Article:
Introduction: Vince Brackett // Video: Fr. Richard Rohr
Today we want to do something a little different. Rather than me try to pass on second hand the topic we hope to learn about and give a try this morning, we’re going to watch a video from someone who is one of the foremost experts in the world on the topic.
The topic is a certain kind of prayer that we think can benefit people like us in a huge way as 21st century Americans / city-dwellers: contemplative prayer
There are lots of different kinds of prayer. We might imagine a spectrum.
On one side you have prayer that is looking for God to change something.
This is the kind of prayer that you see Jesus do when he prayed for the sick or calmed a storm, or when he publicly prayed for resistance and justice and unity and inclusion in the face of the brokenness of the 1st century Roman society he lived in.
It’s the kind of prayer that looks to God as one who can actually impact the world we live in.
This is super important, because these are the kinds of prayers that get us experiencing God as actually alive. As involved and invested in our life and world -- rather than as a distant, removed puppet-master, who doesn’t care about suffering, or doesn’t care about injustice. You will very often hear us encouraging praying these ways here at BLV
On the other end of the spectrum, though, is this contemplative prayer, or meditative prayer it’s sometimes called
Which, instead of being about God changing something, is about us being changed.
It’s about teaching ourselves to be present and notice the divine in every little thing, and to be affected by that.
It’s this kind of prayer that most frequently makes people into more empathetic and loving and happy people.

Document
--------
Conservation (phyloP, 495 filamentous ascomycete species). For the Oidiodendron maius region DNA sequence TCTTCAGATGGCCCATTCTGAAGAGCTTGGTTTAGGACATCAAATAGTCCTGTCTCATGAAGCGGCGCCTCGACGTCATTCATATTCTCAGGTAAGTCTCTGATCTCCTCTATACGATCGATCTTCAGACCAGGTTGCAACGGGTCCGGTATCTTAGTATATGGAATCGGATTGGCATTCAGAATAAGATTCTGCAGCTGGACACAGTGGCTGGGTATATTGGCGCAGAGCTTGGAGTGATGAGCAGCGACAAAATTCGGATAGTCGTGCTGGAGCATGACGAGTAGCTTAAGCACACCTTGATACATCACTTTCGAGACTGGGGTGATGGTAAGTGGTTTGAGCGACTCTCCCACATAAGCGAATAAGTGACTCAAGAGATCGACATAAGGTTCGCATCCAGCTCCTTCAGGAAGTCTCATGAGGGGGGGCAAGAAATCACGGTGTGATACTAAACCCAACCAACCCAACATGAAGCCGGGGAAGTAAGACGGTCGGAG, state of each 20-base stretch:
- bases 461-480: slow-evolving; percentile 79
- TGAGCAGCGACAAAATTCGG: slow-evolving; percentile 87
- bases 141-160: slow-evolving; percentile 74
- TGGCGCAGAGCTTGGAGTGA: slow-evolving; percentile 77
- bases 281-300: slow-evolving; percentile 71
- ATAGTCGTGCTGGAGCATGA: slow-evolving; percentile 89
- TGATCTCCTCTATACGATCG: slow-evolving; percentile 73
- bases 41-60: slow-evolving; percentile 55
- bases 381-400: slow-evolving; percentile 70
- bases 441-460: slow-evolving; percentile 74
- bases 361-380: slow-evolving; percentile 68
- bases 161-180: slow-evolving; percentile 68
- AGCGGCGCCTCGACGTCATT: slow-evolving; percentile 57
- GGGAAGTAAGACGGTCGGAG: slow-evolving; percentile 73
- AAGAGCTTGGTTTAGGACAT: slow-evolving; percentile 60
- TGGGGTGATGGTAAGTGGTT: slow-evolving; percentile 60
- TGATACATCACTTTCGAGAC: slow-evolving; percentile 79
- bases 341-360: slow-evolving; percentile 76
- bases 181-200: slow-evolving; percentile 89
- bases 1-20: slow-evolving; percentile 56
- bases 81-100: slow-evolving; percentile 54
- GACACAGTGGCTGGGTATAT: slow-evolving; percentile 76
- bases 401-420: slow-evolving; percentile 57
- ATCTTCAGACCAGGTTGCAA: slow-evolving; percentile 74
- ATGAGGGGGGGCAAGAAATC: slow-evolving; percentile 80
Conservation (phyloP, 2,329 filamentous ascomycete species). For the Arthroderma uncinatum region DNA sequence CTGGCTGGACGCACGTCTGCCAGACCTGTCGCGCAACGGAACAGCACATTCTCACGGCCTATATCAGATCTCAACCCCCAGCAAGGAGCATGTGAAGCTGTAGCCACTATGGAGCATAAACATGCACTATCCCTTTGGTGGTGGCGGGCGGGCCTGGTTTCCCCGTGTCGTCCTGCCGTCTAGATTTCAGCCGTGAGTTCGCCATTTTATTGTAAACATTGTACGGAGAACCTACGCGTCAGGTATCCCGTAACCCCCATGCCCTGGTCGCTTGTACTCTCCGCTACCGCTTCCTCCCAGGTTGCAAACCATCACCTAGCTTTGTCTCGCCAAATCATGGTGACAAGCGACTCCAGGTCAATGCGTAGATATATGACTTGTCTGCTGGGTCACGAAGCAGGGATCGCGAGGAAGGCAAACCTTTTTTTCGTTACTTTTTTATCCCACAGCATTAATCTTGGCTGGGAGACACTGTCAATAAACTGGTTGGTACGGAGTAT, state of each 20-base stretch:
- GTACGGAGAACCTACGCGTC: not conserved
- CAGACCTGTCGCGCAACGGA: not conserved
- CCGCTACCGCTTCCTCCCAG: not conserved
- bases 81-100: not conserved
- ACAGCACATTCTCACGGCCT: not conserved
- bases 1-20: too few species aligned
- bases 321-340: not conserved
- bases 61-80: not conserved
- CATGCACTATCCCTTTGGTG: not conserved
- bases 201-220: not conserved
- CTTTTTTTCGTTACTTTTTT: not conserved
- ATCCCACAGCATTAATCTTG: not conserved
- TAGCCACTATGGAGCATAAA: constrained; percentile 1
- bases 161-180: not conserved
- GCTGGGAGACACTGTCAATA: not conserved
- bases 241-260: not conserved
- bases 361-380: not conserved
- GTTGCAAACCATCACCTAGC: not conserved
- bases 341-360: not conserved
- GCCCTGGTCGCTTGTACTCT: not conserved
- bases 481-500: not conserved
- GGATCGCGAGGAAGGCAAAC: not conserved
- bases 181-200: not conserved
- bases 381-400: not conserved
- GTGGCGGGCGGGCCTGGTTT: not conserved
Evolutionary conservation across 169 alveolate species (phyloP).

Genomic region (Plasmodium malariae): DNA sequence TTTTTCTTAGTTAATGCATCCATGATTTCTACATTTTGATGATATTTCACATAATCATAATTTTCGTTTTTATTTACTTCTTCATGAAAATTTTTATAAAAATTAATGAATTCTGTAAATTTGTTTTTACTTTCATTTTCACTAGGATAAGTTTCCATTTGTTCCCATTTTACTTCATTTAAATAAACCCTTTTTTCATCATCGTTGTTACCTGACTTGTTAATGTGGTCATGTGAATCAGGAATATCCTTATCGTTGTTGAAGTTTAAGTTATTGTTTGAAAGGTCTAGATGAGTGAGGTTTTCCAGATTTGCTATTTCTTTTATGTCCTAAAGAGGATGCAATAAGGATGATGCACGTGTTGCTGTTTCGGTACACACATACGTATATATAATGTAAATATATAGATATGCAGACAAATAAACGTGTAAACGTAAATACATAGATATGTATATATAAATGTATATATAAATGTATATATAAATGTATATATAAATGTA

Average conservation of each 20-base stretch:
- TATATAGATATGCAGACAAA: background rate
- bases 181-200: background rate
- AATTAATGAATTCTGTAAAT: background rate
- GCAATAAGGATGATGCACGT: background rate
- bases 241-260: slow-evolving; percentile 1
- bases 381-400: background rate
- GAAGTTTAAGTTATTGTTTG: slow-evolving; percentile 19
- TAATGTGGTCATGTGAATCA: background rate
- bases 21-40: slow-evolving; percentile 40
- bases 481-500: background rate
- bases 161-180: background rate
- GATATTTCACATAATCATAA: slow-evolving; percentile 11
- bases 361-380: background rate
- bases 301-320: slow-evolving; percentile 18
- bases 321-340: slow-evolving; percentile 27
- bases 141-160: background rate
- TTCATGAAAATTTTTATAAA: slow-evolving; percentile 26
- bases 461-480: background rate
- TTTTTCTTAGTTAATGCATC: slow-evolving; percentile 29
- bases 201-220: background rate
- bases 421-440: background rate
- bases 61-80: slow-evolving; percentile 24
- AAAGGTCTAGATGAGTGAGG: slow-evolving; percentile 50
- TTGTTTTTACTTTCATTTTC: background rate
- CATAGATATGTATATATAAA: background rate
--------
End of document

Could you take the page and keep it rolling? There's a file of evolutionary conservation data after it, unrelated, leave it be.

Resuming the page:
It’s not about solving problems, or asking questions, or figuring things out, but just about becoming more aware of God’s presence already with us, and ever with us. It’s the kind of prayer that moves faith from being a set of beliefs to something that is actually embodied. If you’ve spent much time with us here at BLV, you might have noticed that we are also really big fans of this kind of prayer Because both ends of this prayer spectrum are extremely valuable!
BUT as people who live in the Western world, in an individualistic culture, the fact of our environment is: We are going to tend to be more familiar with the first kind of prayer, the prayer that is looking to God to change things. We are going to have more of a deficit when it comes to contemplative prayer -- we have less practice in it. Our culture won’t reinforce its lessons for us. And this will particularly be the case for any of us in this community who grew up Evangelical Protestant. Culturally speaking, the Evangelical protestant experience is just more immersed in that side of the spectrum of prayer
The modern people who have the most to teach us about the contemplative side of the spectrum of prayer are often people from Catholic Orders (not necessarily all Catholic churches, but Catholic Orders -- examples of Catholic Orders are the Jesuits or the Franciscans)
And that brings us to the video we have for you today. This is one of our most beloved and helpful teachers at BLV: a Catholic of the Franciscan Order, Fr. Richard Rohr.
He helped found a non-profit called the Center for Action and Contemplation in New Mexico. And in this video they produced, he explains contemplative prayer.